Having officially taken the reins as chairman of IQSA at last year’s conference, Hunter-Smith says one of his immediate tasks was to understand and re-evaluate IQSA’s offering to its members and the role it plays in the industry at large, as well as to assess where the association was and where it needed to be.
IQSA, he says, is an industry association that is based on membership for individuals who are passionate about the quarrying industry – those who have made it their career for many years (bringing years of experience across various operations, big and small) and those who want to make it a career path and become the next industry leaders.
“My key focus areas during the first year have been training, networking and the Young Members Network. In terms of training, we have been working hard to create a network of quality service providers that can make a difference to our members, by offering quality, endorsed training,” he says.
Under the leadership of Hunter-Smith, IQSA has also focused its efforts on creating a platform for suppliers to engage with the industry, allowing the supply chain to showcase new products and technology.
“Under the Young Members Network, we have illustrated the opportunity for our young members to tap into the global network within our industry. The idea is to highlight the scope of our industry and its importance to the global economy. Without quarrying, there is no development; aggregates are the ‘foundation’ to any new development,” says Hunter-Smith.
[Subhead] Focus areas this year
Commenting on some key focus areas for this year’s IQSA conference – which will take place on 13 and 14 April 2023 at Premier Hotel, Umhlanga – Hunter-Smith says there is a need to highlight the importance of collaboration with other industry bodies to unlock training opportunities for young members.
One such collaboration is with ASPASA, the leading surface mining industry association. “Since the appointment of Letisha van den Berg as the new director of ASPASA, we have been working together to make sure we serve the industry. By working towards common goals, we can make a difference to it. We are collaborating with ASPASA to ensure that we offer the right training to the industry,” says Hunter-Smith.
“Letisha and I have a passion to grow the young membership within the industry. ASPASA has successfully introduced a virtual young professionals meeting that will be held three times a year. On the eve of the conference, we have traditionally hosted a young members’ dinner for the young members to interact and get to know one another. This year we are reintroducing it, and I would like to invite any willing candidates to attend and network with tomorrow’s industry leaders,” he adds.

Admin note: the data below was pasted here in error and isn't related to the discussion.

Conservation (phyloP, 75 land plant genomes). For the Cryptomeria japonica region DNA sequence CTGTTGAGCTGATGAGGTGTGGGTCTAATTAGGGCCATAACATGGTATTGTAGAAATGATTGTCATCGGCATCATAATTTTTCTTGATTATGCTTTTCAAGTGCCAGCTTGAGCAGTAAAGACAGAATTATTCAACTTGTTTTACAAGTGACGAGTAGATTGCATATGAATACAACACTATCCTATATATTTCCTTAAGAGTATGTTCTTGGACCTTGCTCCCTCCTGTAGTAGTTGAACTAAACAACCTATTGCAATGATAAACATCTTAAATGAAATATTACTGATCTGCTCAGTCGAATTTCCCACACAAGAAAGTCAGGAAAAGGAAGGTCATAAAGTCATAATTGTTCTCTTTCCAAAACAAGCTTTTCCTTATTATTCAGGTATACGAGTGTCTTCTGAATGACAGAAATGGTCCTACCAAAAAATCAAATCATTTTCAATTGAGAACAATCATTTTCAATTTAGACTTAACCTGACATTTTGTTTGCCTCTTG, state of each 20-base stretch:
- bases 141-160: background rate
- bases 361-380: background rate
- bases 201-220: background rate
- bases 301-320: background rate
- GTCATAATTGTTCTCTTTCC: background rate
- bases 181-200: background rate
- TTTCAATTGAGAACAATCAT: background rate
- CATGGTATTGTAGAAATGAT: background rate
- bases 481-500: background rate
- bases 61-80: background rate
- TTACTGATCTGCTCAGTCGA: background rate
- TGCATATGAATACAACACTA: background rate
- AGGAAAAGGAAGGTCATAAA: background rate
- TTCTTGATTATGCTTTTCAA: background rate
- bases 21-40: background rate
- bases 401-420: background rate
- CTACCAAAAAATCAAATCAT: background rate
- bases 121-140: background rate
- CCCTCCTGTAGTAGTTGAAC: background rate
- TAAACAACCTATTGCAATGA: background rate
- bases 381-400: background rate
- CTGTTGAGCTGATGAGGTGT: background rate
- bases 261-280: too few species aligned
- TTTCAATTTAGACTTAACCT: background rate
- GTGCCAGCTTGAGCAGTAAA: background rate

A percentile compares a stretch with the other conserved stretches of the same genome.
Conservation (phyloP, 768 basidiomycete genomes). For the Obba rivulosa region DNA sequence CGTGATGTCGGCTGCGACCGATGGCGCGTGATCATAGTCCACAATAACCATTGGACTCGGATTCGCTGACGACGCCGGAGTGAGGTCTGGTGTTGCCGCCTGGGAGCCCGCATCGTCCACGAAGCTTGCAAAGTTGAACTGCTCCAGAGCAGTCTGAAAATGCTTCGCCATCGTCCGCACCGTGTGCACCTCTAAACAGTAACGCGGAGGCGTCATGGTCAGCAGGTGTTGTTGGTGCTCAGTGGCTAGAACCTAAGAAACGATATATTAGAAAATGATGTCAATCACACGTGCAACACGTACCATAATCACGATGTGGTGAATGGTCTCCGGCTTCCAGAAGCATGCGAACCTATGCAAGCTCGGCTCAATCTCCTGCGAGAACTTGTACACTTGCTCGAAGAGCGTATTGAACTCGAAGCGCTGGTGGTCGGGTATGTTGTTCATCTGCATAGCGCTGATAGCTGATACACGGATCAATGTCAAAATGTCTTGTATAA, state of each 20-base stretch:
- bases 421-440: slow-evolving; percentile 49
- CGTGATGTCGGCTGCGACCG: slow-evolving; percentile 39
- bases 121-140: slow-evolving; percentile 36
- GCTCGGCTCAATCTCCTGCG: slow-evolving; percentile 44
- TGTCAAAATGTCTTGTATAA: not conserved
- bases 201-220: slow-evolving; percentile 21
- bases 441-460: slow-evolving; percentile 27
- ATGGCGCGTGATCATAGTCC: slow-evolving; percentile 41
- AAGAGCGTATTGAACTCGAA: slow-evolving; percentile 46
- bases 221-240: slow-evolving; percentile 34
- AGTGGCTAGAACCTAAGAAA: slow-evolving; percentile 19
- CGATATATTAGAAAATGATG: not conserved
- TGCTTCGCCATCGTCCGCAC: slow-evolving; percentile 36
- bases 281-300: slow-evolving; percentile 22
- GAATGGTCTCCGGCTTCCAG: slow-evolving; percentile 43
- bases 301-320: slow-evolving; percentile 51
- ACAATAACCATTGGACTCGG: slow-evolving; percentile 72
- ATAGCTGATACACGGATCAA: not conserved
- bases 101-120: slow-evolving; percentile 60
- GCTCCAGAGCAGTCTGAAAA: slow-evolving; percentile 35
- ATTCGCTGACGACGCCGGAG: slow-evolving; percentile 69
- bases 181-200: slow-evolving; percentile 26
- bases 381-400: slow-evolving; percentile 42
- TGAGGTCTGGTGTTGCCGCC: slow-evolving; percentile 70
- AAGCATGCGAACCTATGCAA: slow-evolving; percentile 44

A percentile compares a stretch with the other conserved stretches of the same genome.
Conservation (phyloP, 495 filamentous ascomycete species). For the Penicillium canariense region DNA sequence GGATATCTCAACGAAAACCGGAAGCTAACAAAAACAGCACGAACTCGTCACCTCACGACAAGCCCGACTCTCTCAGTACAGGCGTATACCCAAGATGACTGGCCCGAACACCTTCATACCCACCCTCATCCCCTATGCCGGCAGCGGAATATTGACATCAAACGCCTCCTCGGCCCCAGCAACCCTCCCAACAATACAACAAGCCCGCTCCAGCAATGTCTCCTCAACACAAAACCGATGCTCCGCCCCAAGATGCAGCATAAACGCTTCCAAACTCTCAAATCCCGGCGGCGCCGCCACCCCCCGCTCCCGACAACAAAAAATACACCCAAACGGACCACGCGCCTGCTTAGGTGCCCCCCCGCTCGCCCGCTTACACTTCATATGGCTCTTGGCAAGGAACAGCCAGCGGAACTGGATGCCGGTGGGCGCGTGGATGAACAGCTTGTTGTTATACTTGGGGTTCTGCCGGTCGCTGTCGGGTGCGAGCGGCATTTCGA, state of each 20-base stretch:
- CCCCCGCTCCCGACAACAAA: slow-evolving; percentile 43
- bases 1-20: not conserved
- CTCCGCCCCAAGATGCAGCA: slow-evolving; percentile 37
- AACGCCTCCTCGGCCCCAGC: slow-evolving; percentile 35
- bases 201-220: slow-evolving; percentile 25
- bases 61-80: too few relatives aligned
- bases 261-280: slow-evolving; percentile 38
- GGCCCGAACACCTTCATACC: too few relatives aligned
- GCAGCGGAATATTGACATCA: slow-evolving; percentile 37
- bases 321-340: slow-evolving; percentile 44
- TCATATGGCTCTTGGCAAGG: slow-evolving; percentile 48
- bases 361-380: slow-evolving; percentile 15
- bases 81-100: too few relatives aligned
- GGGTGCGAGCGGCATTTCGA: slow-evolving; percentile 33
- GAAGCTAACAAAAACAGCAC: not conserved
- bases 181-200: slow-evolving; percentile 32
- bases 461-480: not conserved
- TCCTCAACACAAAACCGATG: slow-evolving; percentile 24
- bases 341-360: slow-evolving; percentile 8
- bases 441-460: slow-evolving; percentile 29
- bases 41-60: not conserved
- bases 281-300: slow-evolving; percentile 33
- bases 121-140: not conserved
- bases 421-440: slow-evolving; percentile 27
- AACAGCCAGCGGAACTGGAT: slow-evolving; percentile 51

As part of the collaboration efforts, members will have an opportunity to interact with leading original equipment manufacturer (OEM) suppliers, ask questions and engage with specialists to get a better understanding of the products and solutions available in the market.
As always, IQSA has also sourced technical papers to create awareness of leading practices and techniques in the industry. This will be complemented by an industry awards dinner where top achievers are recognised for their commitment to making a difference to the industry. Other key topics of discussion will include women in mining, and environmental, health and safety compliance.
Last year, IQSA highlighted the industry’s need to focus on skills development to respond to an ever-changing business and operational environment. To this end, the association used the event to launch the IQ Academy Select.
Globally, the Institute of Quarrying focuses on the Continuing Professional Development (CPD) of its members. This is a means of recording a members’ commitment to continually improve their skills sets.
As engineering professionals, members are required to accumulate 25 CPD points over five years with a minimum of three per year. The IQ Academy Select training was implemented as a cost-effective means to acquire CPD points through internationally recognised training institutions.
“Training is key to ensuring that we close the skills gap, hence the collaboration with ASPASA to understand the training needs within our industry. Together we can address those needs through quality, endorsed training,” concludes Hunter-Smith.